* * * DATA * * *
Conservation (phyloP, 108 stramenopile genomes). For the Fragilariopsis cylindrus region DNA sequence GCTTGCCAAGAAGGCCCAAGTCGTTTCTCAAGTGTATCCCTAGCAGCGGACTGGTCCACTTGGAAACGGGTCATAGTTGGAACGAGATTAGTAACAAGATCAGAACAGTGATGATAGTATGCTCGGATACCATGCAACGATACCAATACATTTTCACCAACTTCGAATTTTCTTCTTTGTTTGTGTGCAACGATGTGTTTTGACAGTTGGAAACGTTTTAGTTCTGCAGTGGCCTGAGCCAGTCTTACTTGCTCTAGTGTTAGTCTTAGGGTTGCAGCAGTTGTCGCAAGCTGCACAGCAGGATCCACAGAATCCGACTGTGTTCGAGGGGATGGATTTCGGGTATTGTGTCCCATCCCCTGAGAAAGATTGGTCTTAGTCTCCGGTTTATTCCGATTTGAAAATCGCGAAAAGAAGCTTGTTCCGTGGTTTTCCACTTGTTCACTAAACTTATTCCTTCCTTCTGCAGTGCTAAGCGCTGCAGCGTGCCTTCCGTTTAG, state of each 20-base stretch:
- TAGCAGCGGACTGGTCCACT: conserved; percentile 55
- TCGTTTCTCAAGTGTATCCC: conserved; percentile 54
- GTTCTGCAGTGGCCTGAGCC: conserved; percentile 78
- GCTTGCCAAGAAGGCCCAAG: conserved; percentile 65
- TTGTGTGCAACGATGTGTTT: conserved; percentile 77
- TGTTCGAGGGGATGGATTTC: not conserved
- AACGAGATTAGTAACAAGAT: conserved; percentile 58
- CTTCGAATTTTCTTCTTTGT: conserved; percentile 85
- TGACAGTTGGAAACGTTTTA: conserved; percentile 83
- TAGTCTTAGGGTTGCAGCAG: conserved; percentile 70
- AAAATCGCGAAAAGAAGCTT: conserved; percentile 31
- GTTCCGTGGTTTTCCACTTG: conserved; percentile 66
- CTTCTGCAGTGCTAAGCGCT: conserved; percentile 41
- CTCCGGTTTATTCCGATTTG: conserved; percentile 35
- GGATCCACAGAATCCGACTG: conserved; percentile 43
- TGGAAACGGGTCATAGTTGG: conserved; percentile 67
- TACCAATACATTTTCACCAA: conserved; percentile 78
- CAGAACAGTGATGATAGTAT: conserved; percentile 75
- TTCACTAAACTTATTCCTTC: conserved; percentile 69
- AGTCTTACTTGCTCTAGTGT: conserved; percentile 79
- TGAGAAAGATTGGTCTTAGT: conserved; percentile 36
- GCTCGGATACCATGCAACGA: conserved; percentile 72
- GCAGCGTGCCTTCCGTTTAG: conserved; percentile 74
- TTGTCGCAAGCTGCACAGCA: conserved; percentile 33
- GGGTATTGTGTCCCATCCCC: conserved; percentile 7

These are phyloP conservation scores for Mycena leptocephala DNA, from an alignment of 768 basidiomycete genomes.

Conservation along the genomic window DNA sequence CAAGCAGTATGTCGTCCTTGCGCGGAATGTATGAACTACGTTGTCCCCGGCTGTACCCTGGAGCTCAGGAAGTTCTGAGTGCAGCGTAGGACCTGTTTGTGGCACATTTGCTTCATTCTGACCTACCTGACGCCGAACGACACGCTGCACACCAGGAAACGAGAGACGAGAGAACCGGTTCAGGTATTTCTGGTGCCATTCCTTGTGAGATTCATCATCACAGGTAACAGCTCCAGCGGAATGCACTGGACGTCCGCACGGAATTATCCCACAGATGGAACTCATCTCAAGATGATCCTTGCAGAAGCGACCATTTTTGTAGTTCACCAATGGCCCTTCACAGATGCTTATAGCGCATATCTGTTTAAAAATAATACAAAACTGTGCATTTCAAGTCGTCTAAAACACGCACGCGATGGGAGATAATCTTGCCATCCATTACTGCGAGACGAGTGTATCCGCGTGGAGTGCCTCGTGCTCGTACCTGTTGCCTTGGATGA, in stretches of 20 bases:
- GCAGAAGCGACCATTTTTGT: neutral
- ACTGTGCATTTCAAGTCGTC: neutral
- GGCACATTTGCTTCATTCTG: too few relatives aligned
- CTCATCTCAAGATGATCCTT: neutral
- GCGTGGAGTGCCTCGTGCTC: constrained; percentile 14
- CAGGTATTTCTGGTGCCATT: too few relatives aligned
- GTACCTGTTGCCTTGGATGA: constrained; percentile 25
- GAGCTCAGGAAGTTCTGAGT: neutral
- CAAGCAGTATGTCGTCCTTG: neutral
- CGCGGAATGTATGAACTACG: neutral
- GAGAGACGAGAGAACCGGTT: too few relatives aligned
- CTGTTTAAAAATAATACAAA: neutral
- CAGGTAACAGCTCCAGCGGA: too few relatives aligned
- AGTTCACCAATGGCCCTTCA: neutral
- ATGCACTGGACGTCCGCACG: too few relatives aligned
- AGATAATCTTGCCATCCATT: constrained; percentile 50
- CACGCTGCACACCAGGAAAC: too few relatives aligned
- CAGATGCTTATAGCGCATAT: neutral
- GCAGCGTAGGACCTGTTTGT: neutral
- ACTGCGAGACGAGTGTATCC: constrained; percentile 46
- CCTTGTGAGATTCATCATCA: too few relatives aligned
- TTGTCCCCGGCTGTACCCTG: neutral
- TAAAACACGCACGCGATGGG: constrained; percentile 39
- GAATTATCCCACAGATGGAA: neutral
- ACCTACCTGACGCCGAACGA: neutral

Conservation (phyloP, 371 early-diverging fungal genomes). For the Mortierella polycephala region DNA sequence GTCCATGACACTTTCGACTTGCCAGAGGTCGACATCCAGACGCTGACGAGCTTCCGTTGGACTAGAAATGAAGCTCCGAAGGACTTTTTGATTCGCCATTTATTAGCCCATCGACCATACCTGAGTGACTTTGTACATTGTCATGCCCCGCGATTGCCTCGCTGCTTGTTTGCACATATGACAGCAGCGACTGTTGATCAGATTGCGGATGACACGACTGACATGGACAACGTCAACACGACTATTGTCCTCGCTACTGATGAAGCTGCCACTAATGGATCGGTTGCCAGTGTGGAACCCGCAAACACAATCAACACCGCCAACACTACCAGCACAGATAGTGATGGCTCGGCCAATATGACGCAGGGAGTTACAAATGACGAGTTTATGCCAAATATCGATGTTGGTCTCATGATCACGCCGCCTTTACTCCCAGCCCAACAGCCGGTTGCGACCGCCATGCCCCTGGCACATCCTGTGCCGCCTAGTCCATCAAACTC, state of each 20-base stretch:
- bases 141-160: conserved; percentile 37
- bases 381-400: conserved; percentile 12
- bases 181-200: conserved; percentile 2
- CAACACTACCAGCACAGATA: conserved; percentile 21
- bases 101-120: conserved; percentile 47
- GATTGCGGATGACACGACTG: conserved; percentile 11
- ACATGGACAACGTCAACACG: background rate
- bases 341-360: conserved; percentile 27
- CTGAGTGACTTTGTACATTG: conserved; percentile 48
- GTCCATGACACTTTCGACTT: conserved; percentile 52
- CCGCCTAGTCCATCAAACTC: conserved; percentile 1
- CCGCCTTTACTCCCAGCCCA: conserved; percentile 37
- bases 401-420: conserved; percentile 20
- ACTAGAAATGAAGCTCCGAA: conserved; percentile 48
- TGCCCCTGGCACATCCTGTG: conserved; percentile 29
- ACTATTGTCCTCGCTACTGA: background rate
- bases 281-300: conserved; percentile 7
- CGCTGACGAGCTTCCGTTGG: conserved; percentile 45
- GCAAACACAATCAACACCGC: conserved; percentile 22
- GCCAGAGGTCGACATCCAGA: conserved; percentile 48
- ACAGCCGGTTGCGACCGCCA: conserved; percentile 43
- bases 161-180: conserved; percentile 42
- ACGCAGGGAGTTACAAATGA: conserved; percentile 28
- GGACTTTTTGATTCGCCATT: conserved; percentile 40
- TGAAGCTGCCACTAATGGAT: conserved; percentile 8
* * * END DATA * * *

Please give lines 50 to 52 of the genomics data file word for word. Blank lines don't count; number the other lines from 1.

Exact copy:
- TTGTCCCCGGCTGTACCCTG: neutral
- TAAAACACGCACGCGATGGG: constrained; percentile 39
- GAATTATCCCACAGATGGAA: neutral